World Police and Fire Games: The friendliest games ever
Police and fire federation chief hails Belfast triumph
Published 12/08/2013 | 01:30
Six years of planning, 10 days of competition and one remarkable legacy that could enhance the image of Belfast around the world for years to come.
A dramatic Red Arrows flypast provided a spectacular and fitting end to the 2013 World Police and Fire Games in Belfast.
The event, involving 6,700 athletes from 67 countries, came to a successful close, with WPFG Federation President Mike Graham hailing it the "friendliest games ever".
John Tully, chief executive of the 2013 WPFG, said the legacy of the games "will live on for years to come" through a newly-enhanced culture of volunteering and a greater interest in sport by young people.
"The games have been an overwhelming success," Mr Tully said. "When we began this journey it was our goal to deliver the friendliest games ever.
"I'm very proud to say that the reality of what has been achieved has far exceeded our expectations."
The contribution of the 3,500 dedicated volunteers – who helped make hundreds of events at more than 40 venues run smoothly – was also recognised at the closing ceremony at Belfast's Titanic Slipways on Saturday.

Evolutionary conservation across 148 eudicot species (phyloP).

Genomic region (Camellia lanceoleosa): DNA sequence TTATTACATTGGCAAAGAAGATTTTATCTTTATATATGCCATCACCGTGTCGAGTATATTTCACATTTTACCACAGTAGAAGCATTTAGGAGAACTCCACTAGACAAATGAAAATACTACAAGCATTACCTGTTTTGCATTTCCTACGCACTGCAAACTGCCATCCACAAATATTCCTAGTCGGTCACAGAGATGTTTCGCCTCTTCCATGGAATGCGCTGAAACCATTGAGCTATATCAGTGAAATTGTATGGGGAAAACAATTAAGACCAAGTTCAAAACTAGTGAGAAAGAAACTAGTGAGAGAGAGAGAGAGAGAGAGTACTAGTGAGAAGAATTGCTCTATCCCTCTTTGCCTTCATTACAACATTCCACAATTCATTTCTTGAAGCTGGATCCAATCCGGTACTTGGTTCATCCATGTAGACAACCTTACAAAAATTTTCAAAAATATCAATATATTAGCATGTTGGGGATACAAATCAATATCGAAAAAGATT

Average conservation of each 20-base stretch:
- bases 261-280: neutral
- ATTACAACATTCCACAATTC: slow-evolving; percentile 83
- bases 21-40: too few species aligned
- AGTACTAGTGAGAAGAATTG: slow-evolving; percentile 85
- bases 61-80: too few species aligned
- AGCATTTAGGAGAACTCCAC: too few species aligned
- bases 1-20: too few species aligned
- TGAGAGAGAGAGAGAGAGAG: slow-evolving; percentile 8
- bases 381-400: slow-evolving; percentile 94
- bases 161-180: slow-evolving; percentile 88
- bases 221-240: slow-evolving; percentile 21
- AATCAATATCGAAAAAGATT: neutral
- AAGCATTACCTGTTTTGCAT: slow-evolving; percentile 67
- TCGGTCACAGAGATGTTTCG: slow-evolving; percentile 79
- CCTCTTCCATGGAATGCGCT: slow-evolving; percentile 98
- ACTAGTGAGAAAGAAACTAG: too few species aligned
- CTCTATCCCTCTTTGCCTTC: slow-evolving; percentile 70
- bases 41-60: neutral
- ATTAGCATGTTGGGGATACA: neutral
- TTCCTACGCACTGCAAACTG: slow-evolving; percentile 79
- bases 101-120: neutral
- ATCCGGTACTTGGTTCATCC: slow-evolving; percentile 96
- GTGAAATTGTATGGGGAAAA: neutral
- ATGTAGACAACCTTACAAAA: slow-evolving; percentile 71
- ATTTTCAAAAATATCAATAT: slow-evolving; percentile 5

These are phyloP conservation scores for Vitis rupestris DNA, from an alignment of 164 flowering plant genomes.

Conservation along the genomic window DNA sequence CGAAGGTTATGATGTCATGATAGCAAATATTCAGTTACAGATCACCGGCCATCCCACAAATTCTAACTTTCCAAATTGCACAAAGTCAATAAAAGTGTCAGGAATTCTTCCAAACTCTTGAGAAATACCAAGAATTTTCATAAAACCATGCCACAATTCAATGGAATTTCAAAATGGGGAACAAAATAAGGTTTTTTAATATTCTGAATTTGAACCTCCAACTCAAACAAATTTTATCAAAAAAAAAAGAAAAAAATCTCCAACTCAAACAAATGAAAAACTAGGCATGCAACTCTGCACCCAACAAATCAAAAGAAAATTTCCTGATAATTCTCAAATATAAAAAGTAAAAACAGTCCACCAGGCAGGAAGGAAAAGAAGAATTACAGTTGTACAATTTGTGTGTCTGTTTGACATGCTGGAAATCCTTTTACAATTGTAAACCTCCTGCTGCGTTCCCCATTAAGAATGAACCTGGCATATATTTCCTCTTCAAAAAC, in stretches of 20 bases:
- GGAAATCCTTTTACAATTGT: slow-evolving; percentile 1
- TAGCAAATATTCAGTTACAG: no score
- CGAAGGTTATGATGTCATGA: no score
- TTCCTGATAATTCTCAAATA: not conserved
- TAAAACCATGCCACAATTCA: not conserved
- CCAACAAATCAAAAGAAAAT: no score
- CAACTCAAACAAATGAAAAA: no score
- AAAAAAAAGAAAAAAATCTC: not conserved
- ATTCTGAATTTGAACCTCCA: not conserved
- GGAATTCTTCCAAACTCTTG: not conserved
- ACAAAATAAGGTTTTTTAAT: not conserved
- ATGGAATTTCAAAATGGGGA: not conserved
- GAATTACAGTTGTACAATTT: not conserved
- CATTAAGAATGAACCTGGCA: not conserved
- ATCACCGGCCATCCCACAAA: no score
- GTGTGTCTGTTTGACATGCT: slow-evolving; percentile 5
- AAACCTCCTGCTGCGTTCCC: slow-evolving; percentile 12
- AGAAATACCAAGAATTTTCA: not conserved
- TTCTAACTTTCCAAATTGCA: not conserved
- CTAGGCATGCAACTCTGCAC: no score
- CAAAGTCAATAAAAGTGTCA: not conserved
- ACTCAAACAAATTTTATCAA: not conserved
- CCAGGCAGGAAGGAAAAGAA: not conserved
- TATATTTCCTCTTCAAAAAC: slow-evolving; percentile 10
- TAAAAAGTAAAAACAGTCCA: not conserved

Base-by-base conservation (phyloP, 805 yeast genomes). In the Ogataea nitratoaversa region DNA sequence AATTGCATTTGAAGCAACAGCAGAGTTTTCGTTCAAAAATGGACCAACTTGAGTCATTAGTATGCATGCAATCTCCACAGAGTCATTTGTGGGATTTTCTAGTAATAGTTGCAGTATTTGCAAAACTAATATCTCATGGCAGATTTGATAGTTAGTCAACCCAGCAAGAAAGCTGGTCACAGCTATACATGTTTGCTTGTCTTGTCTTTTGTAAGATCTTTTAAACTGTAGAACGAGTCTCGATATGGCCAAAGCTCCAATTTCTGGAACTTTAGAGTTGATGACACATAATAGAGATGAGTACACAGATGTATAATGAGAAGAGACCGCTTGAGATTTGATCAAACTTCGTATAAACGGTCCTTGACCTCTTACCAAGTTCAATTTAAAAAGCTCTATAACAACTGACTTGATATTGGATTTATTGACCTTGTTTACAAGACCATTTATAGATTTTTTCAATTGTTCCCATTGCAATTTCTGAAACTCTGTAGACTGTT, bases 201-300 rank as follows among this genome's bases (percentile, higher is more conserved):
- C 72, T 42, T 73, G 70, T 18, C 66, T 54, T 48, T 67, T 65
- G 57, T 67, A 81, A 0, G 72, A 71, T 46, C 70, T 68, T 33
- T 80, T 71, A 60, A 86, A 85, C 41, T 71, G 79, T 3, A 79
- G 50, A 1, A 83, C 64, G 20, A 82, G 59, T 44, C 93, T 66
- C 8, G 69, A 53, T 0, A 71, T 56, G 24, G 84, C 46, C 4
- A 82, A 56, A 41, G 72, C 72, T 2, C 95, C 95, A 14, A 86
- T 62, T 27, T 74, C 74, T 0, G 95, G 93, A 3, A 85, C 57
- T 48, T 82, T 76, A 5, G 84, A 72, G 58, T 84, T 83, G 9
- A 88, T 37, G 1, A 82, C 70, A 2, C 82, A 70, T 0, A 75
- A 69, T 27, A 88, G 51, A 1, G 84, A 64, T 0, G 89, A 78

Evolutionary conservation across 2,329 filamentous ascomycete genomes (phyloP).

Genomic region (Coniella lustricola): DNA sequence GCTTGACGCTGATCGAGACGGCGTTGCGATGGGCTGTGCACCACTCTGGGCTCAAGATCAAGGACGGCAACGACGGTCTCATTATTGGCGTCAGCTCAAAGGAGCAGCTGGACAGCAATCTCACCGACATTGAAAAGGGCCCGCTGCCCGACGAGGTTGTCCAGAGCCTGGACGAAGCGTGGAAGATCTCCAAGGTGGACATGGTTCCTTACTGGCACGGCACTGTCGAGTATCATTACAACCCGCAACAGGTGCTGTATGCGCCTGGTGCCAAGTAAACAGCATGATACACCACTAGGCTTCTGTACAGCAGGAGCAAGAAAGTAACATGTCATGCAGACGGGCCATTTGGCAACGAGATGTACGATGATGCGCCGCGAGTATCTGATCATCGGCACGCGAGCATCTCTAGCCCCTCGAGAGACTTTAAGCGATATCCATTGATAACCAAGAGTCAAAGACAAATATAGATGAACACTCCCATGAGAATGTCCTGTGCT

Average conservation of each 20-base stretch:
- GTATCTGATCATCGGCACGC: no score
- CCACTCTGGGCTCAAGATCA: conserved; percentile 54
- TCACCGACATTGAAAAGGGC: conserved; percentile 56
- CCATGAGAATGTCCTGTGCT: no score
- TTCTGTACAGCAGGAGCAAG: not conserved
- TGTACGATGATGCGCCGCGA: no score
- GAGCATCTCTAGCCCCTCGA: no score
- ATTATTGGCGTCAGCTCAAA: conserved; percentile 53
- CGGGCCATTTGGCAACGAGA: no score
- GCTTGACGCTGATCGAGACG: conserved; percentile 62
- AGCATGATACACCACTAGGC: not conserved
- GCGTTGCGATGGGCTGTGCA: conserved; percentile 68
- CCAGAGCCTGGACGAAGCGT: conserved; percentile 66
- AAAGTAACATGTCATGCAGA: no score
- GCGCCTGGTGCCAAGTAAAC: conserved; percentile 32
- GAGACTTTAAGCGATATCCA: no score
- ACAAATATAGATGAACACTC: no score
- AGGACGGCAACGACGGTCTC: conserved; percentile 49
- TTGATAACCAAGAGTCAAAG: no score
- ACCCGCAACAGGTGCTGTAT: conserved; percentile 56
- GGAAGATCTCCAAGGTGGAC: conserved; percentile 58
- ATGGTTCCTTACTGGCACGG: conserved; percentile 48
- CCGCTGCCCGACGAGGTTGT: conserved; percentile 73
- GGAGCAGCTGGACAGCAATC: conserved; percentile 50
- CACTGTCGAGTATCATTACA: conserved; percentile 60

Entertainment included performances from the Open Arts Choir, the PSNI Pipe Band and the Northern Virginia Firefighters Emerald Society Pipe Band, representing Fairfax, the US host city in 2015.
A parade of flags from participating countries, the handing over of the WPFG Flag and the final journey of the Flame of Hope carried by Special Olympians ended what has provided much more than the spectacle of sport.
Friendships have been forged, the economy has been boosted by several million and probably most importantly, police, fire, prison and customs staff from across the globe are returning to their home countries with tales of Belfast's famous welcome and sights to behold.
Dame Mary Peters, patron of WPFG 2013, said it was her honour to be part of the team which brought the games to Northern Ireland. "I could never have imagined back in 2007 when we won the bid in Adelaide just how successful these games would be," she said.
"My greatest hope is that the wonderful athletes from all over the world who we have watched and cheered on will prove inspirational to our young people and encourage them to get involved in sport."
Lord Mayor of Belfast Mairtin O Muilleoir said the games had been a "win-win" for everyone.
"A great time was had by all – visitors and locals," he said. "Everyone enjoyed one big party."
Isolated street violence in the city centre on Friday night marred what has otherwise been a very positive few weeks for the city.
Sports Minister Caral Ni Chuilin (below) said: "It is appropriate to look back on an event, the like of which we have never seen before. That we could host the World Police and Fire Games might have been unimaginable a few years ago. Yet we have confidently welcomed thousands of competitors to join in a sporting spectacular. The games have further opened the eyes of the world to the north, they have come and experienced the best of what we have to offer."